Generally speaking, home devices are great at the 1 AP to 1 (active) client and might even outperform enterprise-class devices for this use case. So especially when you are comparing a 2x2:2 N product to consumer 3x3:3 or even 4x4:3 equipment at the same price point, I would advise against promising better performance.
However, there's areas where Ruckus (and other enteprise class equipment) clearly beat consumer grade equipment, including:
Long term reliability — consumer equipment often needs rebooting or mysteriously stops working or has performance that degrades over time. This could be very frustrating to debug. Furthermore, their firmware updates are of wildly varying quality from update to update, maybe solving one problem in exchange for a couple more.
AP range especially in denser environments (like apartment complexes). Ruckus's beamforming and superior RX sensitivity gives it a noticeable range advantage compared to consumer equipment, especially when dealing with mobile devices and other devices with low transmit power and small receive antennas.
2.4GHz usability in dense environments: The consumer approach of just cranking up power on omnidirectional antennas is ill fit to deal with neighbors on 2.4GHz, and that kind of interaction is often beyond the testing of consumer equipment and as a result it rarely performs well in crowded environments.
Concurrent multi client usage. Enterprise AP's generally have QoS and Airtime Fairness and other technologies that result in more stable wifi with multiple concurrent users (for example, one person streaming Netflix while another machine tries to back up to a network drive).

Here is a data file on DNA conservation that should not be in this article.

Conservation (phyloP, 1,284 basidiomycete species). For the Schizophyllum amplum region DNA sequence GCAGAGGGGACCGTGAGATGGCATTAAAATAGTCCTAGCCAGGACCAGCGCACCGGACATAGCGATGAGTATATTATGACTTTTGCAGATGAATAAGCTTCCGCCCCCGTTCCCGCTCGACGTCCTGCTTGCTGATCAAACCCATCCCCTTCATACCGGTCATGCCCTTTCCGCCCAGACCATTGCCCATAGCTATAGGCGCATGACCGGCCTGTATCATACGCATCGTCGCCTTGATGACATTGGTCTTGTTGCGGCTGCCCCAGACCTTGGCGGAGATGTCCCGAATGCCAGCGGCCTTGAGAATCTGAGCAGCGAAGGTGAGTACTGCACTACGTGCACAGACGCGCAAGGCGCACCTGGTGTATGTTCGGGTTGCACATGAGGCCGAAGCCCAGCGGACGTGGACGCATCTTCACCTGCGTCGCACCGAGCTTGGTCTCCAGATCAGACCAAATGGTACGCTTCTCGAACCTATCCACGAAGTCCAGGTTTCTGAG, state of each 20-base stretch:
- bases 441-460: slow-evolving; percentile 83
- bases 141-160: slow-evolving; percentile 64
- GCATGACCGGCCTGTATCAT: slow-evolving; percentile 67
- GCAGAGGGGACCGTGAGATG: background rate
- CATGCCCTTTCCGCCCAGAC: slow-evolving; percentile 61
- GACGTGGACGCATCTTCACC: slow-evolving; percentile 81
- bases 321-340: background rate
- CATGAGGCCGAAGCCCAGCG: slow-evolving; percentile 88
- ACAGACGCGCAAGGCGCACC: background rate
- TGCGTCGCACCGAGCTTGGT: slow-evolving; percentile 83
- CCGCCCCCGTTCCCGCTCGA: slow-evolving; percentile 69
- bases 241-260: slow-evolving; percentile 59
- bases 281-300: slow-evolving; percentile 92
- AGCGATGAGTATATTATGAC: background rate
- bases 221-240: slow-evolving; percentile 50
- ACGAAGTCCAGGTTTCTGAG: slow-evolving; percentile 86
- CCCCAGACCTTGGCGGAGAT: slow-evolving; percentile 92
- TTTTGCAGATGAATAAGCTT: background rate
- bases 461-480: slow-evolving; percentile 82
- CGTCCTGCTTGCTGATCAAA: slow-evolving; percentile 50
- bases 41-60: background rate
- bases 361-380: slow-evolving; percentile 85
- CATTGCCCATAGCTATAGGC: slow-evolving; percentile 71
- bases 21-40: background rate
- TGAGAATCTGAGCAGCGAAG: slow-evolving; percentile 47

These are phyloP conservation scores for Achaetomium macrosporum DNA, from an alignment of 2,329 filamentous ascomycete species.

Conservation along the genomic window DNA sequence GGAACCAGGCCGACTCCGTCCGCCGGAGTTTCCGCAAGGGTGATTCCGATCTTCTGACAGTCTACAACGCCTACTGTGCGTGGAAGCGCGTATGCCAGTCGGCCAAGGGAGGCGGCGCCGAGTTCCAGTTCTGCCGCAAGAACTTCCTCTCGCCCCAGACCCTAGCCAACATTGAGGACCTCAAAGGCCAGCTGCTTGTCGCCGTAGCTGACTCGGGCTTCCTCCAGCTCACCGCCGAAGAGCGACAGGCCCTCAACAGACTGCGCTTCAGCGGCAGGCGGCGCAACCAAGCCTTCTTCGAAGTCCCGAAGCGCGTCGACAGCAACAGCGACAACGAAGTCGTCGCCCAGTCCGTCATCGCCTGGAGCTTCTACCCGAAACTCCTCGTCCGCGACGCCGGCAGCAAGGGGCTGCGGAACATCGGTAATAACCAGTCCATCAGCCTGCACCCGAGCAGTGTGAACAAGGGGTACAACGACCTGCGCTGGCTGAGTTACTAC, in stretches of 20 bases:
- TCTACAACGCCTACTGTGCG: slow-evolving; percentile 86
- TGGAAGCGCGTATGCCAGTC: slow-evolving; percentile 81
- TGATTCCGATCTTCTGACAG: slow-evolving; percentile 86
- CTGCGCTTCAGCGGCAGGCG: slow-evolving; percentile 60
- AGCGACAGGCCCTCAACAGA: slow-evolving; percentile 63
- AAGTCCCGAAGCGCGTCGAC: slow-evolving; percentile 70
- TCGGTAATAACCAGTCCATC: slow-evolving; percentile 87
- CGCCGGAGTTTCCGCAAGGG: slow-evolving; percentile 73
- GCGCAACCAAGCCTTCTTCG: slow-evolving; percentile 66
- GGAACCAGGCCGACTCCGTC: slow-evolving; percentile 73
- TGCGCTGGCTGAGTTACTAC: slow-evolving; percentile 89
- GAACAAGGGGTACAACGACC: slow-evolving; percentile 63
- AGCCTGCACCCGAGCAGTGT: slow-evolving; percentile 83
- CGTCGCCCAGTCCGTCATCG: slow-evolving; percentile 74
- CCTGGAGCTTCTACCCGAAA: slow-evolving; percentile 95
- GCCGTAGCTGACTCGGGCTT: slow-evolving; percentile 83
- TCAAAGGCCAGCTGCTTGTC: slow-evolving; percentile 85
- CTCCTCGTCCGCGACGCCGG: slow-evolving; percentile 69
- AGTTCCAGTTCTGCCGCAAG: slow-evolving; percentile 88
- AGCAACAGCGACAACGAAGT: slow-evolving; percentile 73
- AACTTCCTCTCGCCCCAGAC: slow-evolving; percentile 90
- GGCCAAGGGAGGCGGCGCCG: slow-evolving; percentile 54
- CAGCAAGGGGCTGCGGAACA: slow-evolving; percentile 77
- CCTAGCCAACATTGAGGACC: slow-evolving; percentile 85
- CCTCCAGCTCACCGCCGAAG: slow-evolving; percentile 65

Overall though, if your customer is price conscious, I would not attempt to pitch an enterprise grade wifi solution at consumers. The minimum I would recommend would be something like a Zoneflex R500 or H500 which is at least AC capable. The extra wide 80MHz channels is a perfect fit for consumer environments and often leads to doubled throughput on devices like tablets and phones.
If instead your consumer is willing to pay a premium for something rock solid and low maintenance, regardless of whether or not it will win at a cheap consumer benchmark (e.g. 1 device 1 AP, 10 feet line of sight), then pitching a Ruckus product might be appropriate.
Note that there is a bit of a middle ground that might be great for consumers on the fence: Ruckus's new XClaim Wireless line of products. These are more geared towards consumers / SOHO audiences and their needs, such as easy controllerless configuration via iOS / Android apps as well as a cost structure that's not reliant on annual support contracts. Note that they do not have Beamflex adaptive antenna technology, though, which IMO is one of the best parts of having a Ruckus AP.